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The Contribution of Pastoralism
to National Economies
Regional Sensitization Seminar on the Rights
of Indigenous Populations/Communities in
Central and East Africa
Melakou Tegegn
• background to the issue
– PFE conference 2003: Pastoralism and
Accumulation
• actual potential
– World Initiative for Sustainable Pastoralism
• 5 country studies
• Conclusion: same
• pastoral demography and economy
– [pastoral cattle: Kenya 75%, Ug. 95%, Tz 97%]
• rural development and accumulation: crucial
link towards livelihood diversification
– economic growth
– social development
– rural industrialization
• the principal traditional sectors
o pastoralism, peasant agriculture, [hunting-gathering]
• challenges to the traditional sector : vis a vis
sustainable development
– climate change
– globalization of the market [policy prescriptions]
– over-population
– Policy bias: the dominant discourse [African elite]
• despite advances in global recognition of IP rights
• the most serious hurdle for IP rights and pastoralism’s
contribution to national economies
• the dominant discourse and the African elite
• decolonization?
• misconceptions about pastoralism:
characterized
– “economic irrationality”
– “low economic performance”
– “reluctance to engage in markets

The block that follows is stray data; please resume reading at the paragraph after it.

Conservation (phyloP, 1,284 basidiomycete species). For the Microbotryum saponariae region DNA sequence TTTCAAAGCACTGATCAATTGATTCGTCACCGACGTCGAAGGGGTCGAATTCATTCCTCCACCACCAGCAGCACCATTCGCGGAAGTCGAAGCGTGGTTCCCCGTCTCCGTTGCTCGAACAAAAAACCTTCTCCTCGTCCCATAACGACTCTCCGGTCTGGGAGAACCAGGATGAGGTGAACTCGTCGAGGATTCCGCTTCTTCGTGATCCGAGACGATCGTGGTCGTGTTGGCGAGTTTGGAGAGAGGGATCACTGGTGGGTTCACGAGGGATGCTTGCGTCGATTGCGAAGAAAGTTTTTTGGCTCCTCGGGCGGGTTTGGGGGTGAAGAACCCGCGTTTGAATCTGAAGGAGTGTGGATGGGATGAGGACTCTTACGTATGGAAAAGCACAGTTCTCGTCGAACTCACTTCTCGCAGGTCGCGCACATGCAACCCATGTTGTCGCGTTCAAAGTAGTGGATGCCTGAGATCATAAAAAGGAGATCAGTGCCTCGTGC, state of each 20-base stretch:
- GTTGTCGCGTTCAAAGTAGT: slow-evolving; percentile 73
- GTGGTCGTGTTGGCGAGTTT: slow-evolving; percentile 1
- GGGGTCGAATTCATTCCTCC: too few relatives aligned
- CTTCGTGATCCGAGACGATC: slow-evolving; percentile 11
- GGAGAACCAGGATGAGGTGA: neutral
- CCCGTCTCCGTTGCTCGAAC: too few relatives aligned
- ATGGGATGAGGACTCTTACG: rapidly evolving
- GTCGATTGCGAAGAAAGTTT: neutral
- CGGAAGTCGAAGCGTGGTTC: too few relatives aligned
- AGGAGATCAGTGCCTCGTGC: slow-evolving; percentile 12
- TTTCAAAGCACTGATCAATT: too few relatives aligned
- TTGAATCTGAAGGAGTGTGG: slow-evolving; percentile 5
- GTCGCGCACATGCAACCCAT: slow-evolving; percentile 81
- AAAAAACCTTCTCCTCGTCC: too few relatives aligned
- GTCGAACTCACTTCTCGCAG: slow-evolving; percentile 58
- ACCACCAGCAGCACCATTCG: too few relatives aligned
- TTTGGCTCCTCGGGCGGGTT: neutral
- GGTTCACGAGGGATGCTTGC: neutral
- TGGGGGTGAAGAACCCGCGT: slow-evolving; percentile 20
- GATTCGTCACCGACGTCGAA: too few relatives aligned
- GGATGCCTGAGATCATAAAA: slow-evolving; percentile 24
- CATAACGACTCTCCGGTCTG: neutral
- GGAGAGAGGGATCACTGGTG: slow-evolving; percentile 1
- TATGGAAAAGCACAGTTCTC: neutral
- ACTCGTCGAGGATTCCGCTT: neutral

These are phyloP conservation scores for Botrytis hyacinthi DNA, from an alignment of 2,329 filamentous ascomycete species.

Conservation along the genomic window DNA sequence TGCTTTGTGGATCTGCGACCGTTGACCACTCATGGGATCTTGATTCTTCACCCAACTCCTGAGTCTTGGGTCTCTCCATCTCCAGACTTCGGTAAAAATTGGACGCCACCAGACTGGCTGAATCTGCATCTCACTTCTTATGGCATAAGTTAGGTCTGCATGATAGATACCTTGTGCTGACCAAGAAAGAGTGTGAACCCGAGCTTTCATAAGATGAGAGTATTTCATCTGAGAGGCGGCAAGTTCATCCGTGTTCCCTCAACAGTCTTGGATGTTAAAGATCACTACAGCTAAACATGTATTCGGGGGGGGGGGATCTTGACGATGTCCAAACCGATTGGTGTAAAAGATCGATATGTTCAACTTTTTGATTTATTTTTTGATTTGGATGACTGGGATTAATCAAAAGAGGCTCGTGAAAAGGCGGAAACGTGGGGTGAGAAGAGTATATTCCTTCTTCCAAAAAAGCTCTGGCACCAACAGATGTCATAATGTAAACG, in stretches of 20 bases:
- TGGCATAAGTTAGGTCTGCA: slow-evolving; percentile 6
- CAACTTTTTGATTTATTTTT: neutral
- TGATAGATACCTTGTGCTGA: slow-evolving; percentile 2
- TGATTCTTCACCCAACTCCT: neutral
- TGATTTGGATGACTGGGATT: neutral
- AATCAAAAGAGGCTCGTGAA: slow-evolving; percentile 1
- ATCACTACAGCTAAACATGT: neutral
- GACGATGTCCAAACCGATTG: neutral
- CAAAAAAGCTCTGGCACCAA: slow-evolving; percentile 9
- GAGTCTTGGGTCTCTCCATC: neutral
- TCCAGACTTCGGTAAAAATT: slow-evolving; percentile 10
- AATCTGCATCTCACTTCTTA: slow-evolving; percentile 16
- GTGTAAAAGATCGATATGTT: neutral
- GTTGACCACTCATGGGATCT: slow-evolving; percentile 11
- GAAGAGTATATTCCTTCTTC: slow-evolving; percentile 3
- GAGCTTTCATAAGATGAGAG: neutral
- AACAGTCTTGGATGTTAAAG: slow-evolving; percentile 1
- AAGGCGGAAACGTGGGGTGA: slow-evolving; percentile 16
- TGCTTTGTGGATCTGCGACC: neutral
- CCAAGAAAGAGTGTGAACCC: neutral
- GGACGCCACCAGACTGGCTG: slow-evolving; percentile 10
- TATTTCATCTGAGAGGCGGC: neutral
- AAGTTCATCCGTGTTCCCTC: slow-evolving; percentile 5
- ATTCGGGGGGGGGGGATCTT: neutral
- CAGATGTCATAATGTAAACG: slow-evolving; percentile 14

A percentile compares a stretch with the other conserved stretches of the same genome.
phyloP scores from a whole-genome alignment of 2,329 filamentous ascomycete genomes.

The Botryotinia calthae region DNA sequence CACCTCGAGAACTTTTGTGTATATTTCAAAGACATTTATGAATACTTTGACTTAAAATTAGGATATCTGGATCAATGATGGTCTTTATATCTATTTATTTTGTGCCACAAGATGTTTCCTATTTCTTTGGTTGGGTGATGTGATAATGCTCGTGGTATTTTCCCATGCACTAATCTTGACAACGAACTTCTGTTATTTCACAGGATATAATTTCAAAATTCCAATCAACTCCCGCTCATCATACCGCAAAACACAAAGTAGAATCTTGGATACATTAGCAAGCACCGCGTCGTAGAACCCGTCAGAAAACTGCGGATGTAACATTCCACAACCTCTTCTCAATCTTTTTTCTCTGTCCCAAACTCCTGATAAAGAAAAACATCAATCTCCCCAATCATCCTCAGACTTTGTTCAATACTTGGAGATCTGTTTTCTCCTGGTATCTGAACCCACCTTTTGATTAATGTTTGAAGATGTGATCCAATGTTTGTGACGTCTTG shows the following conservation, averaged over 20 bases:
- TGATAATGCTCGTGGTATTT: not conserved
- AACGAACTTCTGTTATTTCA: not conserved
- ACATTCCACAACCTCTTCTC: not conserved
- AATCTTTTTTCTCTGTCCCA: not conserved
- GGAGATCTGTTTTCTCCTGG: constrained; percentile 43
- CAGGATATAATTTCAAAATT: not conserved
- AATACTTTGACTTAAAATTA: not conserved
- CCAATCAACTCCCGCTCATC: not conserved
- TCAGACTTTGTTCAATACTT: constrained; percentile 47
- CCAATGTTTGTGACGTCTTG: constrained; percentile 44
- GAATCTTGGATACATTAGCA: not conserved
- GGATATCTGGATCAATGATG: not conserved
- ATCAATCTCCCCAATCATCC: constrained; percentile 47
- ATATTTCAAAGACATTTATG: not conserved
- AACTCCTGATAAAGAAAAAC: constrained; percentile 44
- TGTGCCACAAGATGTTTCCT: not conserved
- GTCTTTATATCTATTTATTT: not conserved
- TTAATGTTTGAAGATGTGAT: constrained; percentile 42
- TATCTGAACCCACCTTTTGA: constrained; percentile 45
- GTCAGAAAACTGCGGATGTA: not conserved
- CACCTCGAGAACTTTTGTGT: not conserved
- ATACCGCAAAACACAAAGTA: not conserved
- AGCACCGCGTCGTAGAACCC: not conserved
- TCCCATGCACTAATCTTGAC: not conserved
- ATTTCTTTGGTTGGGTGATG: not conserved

– “unsustainable resource management”
Pastoralism vis a vis sustainable development
• pastoralism and the environment
• Pastoralism as the most effective and
economically rational way of sustainbly
managing dry lands
• pastoral livestock as wealth occupying
strategic position in some economies [Sudan,
Ethiopia, Somalia, Kenya, etc…]
– the Ethiopian example
Contributions of pastoralism to
national economies
• the actual and potential
1.General to GDPs
– Uganda
– Ethiopia
– Mali
– Kyrgiztan
8.5%
9%
10%
20%
• contribution to the informal economy
• contributions of pastoralism to agricultural
GDP
–
–
–
–
–
Sudan
Senegal
Niger
Mauritania
Mali
– Kenya
– Ethiopia
80%
78%
84%
33%
33%
50%
35%
Chad
34%
Burkina Faso 24%
Challenges
• Reduction in the overall number of agropastoralists
• Increasing need of mobility in pastoral areas
• Recurrent drought and lack of copying
mechanism
2. Animal sales and consumption: export and local
markets
• the potential: the various sub-regions
Volume and value of livestock exports from Ethiopia
• Year
Live animals Value (US$1,000) Meat (tons) Value (US$1,000)
• 2005‐ 6 163,000
27,259
7,717
15,598
• 2006‐7 234,000
36,507
7,917
18,448
• 2007‐ 8 298,000
40,865
5,875
15,471
• 2008‐ 9 150,000
77,350
6,400
24,480
• 2009‐10 334,000
91,000
10,000
34,000
•
Source: Mind the Gap, Yacob Aklilu and Andy Catley
3. Milk sales and consumption
• Producing for consumption need to be
considered as an important economic activity
– Why this is not considered: market philosophy
holds only production of commodities should be
included in economic calculation
• the actual and potential per sub-region
4. hides and skins sales, local consumption
• beefing up the shoes/ leather industry
– need for a protectionist macro-economic policy
– protectionism: WM/IMF v/s the 4 tigers
– the actual and potential
• Ethiopia: hides/skins 85% of the total livestock
export with the value of $600 million
• Pastoralits’ share in value of exports: $43 million
5. Wool sales and consumption
6. Manure sales and consumption: burning fuel
Indirect contributions
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